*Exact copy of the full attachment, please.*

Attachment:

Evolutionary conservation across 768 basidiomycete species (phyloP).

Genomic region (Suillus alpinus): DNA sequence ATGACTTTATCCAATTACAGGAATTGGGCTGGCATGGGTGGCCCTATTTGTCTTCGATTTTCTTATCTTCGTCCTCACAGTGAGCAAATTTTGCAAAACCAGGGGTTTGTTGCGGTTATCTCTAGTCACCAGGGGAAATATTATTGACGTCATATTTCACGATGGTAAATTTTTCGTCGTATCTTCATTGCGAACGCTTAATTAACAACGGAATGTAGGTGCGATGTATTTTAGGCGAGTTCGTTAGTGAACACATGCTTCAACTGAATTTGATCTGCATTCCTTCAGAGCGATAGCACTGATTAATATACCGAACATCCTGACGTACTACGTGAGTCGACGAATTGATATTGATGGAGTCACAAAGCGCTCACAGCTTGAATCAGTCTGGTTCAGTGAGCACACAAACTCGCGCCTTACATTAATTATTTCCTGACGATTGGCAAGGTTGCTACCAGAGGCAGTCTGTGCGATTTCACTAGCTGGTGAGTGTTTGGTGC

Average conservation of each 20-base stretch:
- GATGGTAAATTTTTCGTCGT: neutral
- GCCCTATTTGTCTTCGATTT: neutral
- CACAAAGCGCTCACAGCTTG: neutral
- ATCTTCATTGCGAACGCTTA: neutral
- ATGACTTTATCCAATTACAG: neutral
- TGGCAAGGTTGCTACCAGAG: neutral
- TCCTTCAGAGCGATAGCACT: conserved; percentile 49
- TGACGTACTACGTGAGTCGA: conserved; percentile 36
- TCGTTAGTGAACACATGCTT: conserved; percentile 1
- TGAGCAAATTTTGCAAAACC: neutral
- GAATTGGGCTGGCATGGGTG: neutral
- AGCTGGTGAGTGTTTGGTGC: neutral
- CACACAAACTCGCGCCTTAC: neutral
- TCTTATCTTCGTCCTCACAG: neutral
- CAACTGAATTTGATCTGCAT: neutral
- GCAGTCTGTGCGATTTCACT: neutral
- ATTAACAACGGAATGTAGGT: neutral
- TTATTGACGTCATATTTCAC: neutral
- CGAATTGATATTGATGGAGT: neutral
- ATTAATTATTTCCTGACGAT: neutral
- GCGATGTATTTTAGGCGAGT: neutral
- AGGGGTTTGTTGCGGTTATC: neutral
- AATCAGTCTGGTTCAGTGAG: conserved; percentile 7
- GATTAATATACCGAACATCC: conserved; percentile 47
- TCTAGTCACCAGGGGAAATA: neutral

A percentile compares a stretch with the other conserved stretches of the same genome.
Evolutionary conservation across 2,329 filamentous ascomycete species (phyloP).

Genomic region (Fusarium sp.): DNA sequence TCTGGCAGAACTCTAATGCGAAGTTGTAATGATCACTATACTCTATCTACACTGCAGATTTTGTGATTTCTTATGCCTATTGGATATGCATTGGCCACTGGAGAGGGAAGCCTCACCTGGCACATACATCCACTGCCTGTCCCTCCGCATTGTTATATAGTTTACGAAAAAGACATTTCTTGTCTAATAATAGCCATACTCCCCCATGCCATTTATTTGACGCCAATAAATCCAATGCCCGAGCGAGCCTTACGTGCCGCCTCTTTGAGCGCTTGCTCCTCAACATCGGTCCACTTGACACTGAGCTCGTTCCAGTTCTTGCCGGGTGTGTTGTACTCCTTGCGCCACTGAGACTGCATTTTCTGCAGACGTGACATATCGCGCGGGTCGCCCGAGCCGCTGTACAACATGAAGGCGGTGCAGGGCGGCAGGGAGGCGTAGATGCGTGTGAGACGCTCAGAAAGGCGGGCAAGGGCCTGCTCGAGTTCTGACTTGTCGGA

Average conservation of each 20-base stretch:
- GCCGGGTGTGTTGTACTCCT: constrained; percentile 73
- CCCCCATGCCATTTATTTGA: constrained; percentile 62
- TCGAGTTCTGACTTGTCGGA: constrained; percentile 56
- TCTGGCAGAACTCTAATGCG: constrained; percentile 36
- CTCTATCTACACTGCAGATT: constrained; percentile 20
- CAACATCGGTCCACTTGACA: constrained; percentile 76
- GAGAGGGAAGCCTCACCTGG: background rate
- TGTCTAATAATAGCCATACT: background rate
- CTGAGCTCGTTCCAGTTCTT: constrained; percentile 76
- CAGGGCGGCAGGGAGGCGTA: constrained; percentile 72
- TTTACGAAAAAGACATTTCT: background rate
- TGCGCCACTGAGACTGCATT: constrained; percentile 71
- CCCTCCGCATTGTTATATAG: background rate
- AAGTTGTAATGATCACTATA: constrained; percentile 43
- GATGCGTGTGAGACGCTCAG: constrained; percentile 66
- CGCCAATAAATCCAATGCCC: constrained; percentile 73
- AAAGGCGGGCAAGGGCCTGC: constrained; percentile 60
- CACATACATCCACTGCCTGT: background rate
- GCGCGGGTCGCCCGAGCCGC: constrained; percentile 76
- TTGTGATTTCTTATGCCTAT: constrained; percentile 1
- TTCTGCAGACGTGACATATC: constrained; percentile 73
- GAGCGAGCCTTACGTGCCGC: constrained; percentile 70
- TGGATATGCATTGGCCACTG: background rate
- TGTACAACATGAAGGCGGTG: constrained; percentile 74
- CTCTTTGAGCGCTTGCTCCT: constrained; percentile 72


Evolutionary conservation across 768 basidiomycete species (phyloP).

Genomic region (Suillus alpinus): DNA sequence ATGACTTTATCCAATTACAGGAATTGGGCTGGCATGGGTGGCCCTATTTGTCTTCGATTTTCTTATCTTCGTCCTCACAGTGAGCAAATTTTGCAAAACCAGGGGTTTGTTGCGGTTATCTCTAGTCACCAGGGGAAATATTATTGACGTCATATTTCACGATGGTAAATTTTTCGTCGTATCTTCATTGCGAACGCTTAATTAACAACGGAATGTAGGTGCGATGTATTTTAGGCGAGTTCGTTAGTGAACACATGCTTCAACTGAATTTGATCTGCATTCCTTCAGAGCGATAGCACTGATTAATATACCGAACATCCTGACGTACTACGTGAGTCGACGAATTGATATTGATGGAGTCACAAAGCGCTCACAGCTTGAATCAGTCTGGTTCAGTGAGCACACAAACTCGCGCCTTACATTAATTATTTCCTGACGATTGGCAAGGTTGCTACCAGAGGCAGTCTGTGCGATTTCACTAGCTGGTGAGTGTTTGGTGC

Average conservation of each 20-base stretch:
- GATGGTAAATTTTTCGTCGT: neutral
- GCCCTATTTGTCTTCGATTT: neutral
- CACAAAGCGCTCACAGCTTG: neutral
- ATCTTCATTGCGAACGCTTA: neutral
- ATGACTTTATCCAATTACAG: neutral
- TGGCAAGGTTGCTACCAGAG: neutral
- TCCTTCAGAGCGATAGCACT: conserved; percentile 49
- TGACGTACTACGTGAGTCGA: conserved; percentile 36
- TCGTTAGTGAACACATGCTT: conserved; percentile 1
- TGAGCAAATTTTGCAAAACC: neutral
- GAATTGGGCTGGCATGGGTG: neutral
- AGCTGGTGAGTGTTTGGTGC: neutral
- CACACAAACTCGCGCCTTAC: neutral
- TCTTATCTTCGTCCTCACAG: neutral
- CAACTGAATTTGATCTGCAT: neutral
- GCAGTCTGTGCGATTTCACT: neutral
- ATTAACAACGGAATGTAGGT: neutral
- TTATTGACGTCATATTTCAC: neutral
- CGAATTGATATTGATGGAGT: neutral
- ATTAATTATTTCCTGACGAT: neutral
- GCGATGTATTTTAGGCGAGT: neutral
- AGGGGTTTGTTGCGGTTATC: neutral
- AATCAGTCTGGTTCAGTGAG: conserved; percentile 7
- GATTAATATACCGAACATCC: conserved; percentile 47
- TCTAGTCACCAGGGGAAATA: neutral

A percentile compares a stretch with the other conserved stretches of the same genome.
Evolutionary conservation across 2,329 filamentous ascomycete species (phyloP).

Genomic region (Fusarium sp.): DNA sequence TCTGGCAGAACTCTAATGCGAAGTTGTAATGATCACTATACTCTATCTACACTGCAGATTTTGTGATTTCTTATGCCTATTGGATATGCATTGGCCACTGGAGAGGGAAGCCTCACCTGGCACATACATCCACTGCCTGTCCCTCCGCATTGTTATATAGTTTACGAAAAAGACATTTCTTGTCTAATAATAGCCATACTCCCCCATGCCATTTATTTGACGCCAATAAATCCAATGCCCGAGCGAGCCTTACGTGCCGCCTCTTTGAGCGCTTGCTCCTCAACATCGGTCCACTTGACACTGAGCTCGTTCCAGTTCTTGCCGGGTGTGTTGTACTCCTTGCGCCACTGAGACTGCATTTTCTGCAGACGTGACATATCGCGCGGGTCGCCCGAGCCGCTGTACAACATGAAGGCGGTGCAGGGCGGCAGGGAGGCGTAGATGCGTGTGAGACGCTCAGAAAGGCGGGCAAGGGCCTGCTCGAGTTCTGACTTGTCGGA

Average conservation of each 20-base stretch:
- GCCGGGTGTGTTGTACTCCT: constrained; percentile 73
- CCCCCATGCCATTTATTTGA: constrained; percentile 62
- TCGAGTTCTGACTTGTCGGA: constrained; percentile 56
- TCTGGCAGAACTCTAATGCG: constrained; percentile 36
- CTCTATCTACACTGCAGATT: constrained; percentile 20
- CAACATCGGTCCACTTGACA: constrained; percentile 76
- GAGAGGGAAGCCTCACCTGG: background rate
- TGTCTAATAATAGCCATACT: background rate
- CTGAGCTCGTTCCAGTTCTT: constrained; percentile 76
- CAGGGCGGCAGGGAGGCGTA: constrained; percentile 72
- TTTACGAAAAAGACATTTCT: background rate
- TGCGCCACTGAGACTGCATT: constrained; percentile 71
- CCCTCCGCATTGTTATATAG: background rate
- AAGTTGTAATGATCACTATA: constrained; percentile 43
- GATGCGTGTGAGACGCTCAG: constrained; percentile 66
- CGCCAATAAATCCAATGCCC: constrained; percentile 73
- AAAGGCGGGCAAGGGCCTGC: constrained; percentile 60
- CACATACATCCACTGCCTGT: background rate
- GCGCGGGTCGCCCGAGCCGC: constrained; percentile 76
- TTGTGATTTCTTATGCCTAT: constrained; percentile 1
- TTCTGCAGACGTGACATATC: constrained; percentile 73
- GAGCGAGCCTTACGTGCCGC: constrained; percentile 70
- TGGATATGCATTGGCCACTG: background rate
- TGTACAACATGAAGGCGGTG: constrained; percentile 74
- CTCTTTGAGCGCTTGCTCCT: constrained; percentile 72